Gordon R. DicksonGordon Rupert Dickson (November 1, 1923 – January 31, 2001) was a Canadian-American science fiction writer. He was inducted into the Science Fiction and Fantasy Hall of Fame in 2000.
BiographyDickson was born in Edmonton, Alberta, in 1923. After the death of his father, he moved with his mother to Minneapolis, Minnesota, in 1937. He served in the United States Army, from 1943 to 1946, and received a Bachelor of Arts from the University of Minnesota, in 1948. From 1948 through 1950 he attended the University of Minnesota for graduate work. His first published speculative fiction was the short story "Trespass!", written jointly with Poul Anderson, in the Spring 1950 issue of Fantastic Stories Quarterly (ed. Sam Merwin), the inaugural number of Fantastic Story Magazine as it came to be titled. Next year three of his solo efforts were published by John W. Campbell in Astounding Science Fiction and one appeared in Planet Stories. Anderson and Dickson also inaugurated the Hoka series with "The Sheriff of Canyon Gulch" (Other Worlds Science Stories, May 1951).
Dickson's series of novels include the Childe Cycle and the Dragon Knight. He won three Hugo awards and one Nebula award.
For a great part of his life, he suffered from the effects of asthma. He died of complications from severe asthma.
Character as an authorJohn Clute has characterized Dickson as a "gregarious, engaging, genial, successful man of letters", who had not been an introvert. Clute considers Dickson a science fiction romantic. Nevertheless, Clute stresses in connection to Dickson that science fiction welcomes "images of heightened solitude, romantically vague, limitless landscapes, and an anguished submission to afflatus", due to its origin in Gothic fiction.
StyleClute points out that Dickson, like Poul Anderson, with whom he collaborated in the Hoka series, "[tends] to infuse an austere Nordic pathos into wooded, rural midwestern American settings". His works often have mercenaries as their protagonists and deal with aliens that are "less deracinated and more lovable than humans" (Clute). They "are inclined to take on a heightened, sagalike complexion" (Clute), particularly through the insertion of lyric poetry that is sometimes rather inferior.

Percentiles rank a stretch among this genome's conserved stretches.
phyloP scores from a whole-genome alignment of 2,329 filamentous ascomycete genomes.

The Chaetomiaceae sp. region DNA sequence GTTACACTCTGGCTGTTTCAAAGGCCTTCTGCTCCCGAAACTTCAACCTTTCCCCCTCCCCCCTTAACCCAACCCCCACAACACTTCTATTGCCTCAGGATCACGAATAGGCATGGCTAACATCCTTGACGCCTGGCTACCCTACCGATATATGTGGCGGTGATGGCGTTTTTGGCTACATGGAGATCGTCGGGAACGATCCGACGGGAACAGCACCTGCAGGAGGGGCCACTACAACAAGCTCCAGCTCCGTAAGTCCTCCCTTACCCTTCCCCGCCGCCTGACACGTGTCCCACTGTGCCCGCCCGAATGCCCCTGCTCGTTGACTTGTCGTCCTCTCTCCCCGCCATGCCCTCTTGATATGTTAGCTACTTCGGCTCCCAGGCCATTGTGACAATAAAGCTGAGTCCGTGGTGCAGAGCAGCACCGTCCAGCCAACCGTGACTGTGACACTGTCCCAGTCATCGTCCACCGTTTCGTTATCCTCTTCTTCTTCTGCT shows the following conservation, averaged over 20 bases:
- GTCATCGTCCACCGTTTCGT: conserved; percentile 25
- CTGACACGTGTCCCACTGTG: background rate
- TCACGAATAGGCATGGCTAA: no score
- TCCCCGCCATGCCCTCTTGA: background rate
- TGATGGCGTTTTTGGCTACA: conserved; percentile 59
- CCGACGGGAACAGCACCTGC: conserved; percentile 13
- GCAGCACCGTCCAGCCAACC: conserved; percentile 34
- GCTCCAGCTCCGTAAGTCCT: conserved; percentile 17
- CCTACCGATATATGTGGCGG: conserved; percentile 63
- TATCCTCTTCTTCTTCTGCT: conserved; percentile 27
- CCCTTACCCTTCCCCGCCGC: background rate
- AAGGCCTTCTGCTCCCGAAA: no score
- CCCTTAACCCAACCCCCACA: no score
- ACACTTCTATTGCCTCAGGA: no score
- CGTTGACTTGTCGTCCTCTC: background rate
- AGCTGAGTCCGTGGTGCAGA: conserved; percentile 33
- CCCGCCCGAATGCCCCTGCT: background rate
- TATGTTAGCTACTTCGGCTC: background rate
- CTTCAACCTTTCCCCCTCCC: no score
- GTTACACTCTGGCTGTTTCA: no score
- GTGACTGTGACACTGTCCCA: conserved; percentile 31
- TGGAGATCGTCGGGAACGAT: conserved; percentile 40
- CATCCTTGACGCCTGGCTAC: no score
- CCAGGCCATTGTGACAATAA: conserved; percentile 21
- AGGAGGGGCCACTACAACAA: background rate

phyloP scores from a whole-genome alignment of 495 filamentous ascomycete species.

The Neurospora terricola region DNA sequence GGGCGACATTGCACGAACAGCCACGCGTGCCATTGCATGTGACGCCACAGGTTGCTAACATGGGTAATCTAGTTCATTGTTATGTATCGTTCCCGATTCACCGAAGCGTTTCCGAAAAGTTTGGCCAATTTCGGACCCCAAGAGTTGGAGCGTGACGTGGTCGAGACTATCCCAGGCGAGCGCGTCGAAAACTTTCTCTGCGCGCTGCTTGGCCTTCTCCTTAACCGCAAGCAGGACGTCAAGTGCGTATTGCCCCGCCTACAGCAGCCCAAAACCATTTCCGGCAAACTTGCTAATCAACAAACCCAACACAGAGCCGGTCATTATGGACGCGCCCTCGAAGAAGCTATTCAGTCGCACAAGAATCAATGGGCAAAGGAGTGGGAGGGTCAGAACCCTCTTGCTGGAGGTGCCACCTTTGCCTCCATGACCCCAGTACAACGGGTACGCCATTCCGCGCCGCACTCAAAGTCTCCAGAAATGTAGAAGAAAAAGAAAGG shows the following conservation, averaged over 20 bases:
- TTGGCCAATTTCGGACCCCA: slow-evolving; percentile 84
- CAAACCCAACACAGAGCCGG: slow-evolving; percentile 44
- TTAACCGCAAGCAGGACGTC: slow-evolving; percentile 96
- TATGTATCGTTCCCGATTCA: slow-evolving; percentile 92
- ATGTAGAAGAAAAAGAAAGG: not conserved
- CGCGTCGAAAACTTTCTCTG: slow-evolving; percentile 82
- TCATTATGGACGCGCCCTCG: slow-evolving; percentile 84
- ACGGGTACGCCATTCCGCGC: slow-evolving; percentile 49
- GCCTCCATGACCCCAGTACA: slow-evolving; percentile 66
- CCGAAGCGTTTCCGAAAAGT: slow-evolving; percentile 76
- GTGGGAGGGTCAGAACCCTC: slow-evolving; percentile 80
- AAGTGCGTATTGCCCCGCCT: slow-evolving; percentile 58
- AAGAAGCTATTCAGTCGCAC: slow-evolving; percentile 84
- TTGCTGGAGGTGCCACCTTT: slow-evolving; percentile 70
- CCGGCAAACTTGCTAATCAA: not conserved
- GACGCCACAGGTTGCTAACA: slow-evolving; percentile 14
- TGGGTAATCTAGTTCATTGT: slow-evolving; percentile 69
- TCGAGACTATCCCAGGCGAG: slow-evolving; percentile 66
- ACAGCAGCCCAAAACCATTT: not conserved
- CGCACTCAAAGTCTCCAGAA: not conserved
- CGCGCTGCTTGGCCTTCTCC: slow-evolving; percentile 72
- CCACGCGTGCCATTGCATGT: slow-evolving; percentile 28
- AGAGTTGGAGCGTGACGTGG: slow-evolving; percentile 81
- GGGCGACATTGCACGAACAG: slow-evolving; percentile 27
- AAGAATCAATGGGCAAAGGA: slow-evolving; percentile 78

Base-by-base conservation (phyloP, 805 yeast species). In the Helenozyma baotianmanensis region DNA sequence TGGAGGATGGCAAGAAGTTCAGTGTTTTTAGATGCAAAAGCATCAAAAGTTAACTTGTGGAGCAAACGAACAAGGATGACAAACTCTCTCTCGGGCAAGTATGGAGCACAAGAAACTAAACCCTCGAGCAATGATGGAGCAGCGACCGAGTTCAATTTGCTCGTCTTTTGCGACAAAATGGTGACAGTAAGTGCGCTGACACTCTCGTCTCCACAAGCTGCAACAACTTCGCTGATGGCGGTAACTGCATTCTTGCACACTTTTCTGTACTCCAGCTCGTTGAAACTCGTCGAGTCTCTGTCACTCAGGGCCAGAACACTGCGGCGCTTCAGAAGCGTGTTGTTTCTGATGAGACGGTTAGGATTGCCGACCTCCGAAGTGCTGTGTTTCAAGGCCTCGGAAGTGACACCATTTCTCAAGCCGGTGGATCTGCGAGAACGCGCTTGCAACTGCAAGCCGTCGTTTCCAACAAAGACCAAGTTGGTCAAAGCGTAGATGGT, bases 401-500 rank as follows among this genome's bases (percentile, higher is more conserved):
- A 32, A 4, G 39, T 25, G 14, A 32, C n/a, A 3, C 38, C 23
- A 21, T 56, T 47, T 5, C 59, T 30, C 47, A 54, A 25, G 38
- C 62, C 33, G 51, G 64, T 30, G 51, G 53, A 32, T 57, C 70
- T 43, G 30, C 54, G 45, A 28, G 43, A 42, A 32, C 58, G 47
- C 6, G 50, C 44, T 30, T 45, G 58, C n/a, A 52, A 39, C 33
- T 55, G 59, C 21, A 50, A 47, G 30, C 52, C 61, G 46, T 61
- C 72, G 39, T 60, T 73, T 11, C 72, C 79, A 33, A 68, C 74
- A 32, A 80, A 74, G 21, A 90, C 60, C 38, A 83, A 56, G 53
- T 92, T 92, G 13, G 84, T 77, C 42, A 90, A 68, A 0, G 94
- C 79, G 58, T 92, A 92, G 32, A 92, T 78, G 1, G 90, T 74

In the novel Wolfling (1969), Dickson described an advanced alien weapon, "the rod", which bears a striking resemblance to the Star Wars Light Saber. Dickson's Wolfling was published in three parts in the magazine Analog, January 1969 – March 1960. The cover for the January 1969, which contained the first part, depicts an alien holding a rod.
In a 1977 interview, George Lucas stated "As a kid, I read a lot of science fiction,…I was interested in Harry Harrison…”. The March 1969 issue of Analog ends a Harry Harrison story on the back of a double-page drawing of a duel with "rods", illustrating the third, and last, part of Dickson's Wolfling. Dickson described the duel thus, "… something in appearance like a cross between the flame of a welding torch and the arc of a static electricity charge crackled from the end of the rod … even as it burst from the end of the rod … the discharge from Galyan's rod met the discharge from Slothiel's head on, and the two lines of white fire splashed harmlessly into an aurora of sparks, …".
Dragon Knight seriesDragon Knight}} # The Dragon and the George (1976) # The Dragon Knight (1990) # The Dragon on the Border (1992) # The Dragon at War (1992) # The Dragon, the Earl, and the Troll (1994) # The Dragon and the Djinn (1996) # The Dragon and the Gnarly King (1997) # The Dragon in Lyonesse (1998) # The Dragon and the Fair Maid of Kent (2000)
Short story collections
Dickson received the 1977 Skylark —Edward E. Smith Memorial Award for Imaginative Fiction from NESFA— for his contribution to SF and he was inducted by the Science Fiction and Fantasy Hall of Fame in 2000.
He won several annual literary awards for particular works. ;Hugo Award